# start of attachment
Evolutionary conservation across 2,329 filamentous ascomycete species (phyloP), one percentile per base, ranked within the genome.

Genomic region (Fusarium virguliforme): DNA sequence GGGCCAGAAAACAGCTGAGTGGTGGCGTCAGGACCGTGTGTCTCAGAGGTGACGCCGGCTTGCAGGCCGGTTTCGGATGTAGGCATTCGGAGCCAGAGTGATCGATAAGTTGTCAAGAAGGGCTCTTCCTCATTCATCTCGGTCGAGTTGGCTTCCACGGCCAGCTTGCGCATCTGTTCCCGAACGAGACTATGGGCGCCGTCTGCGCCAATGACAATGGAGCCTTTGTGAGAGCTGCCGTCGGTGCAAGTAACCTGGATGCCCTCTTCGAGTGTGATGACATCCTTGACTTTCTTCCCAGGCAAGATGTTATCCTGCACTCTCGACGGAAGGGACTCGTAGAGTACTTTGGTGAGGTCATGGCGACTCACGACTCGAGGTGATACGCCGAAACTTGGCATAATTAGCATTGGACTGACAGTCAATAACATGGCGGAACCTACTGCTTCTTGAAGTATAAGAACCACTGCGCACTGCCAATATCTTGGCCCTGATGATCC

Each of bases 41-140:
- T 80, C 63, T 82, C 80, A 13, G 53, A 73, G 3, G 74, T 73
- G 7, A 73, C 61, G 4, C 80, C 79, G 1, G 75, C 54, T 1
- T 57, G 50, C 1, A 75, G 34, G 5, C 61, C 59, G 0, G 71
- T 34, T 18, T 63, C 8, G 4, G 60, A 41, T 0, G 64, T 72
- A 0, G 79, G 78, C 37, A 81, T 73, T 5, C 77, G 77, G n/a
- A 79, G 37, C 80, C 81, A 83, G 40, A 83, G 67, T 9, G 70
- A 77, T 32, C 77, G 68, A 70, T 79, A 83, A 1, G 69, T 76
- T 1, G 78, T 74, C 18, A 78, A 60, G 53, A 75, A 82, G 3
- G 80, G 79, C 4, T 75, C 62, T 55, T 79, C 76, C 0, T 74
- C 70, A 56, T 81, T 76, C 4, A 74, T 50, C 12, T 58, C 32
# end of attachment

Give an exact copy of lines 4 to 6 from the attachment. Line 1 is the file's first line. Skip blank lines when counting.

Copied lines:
- T 80, C 63, T 82, C 80, A 13, G 53, A 73, G 3, G 74, T 73
- G 7, A 73, C 61, G 4, C 80, C 79, G 1, G 75, C 54, T 1
- T 57, G 50, C 1, A 75, G 34, G 5, C 61, C 59, G 0, G 71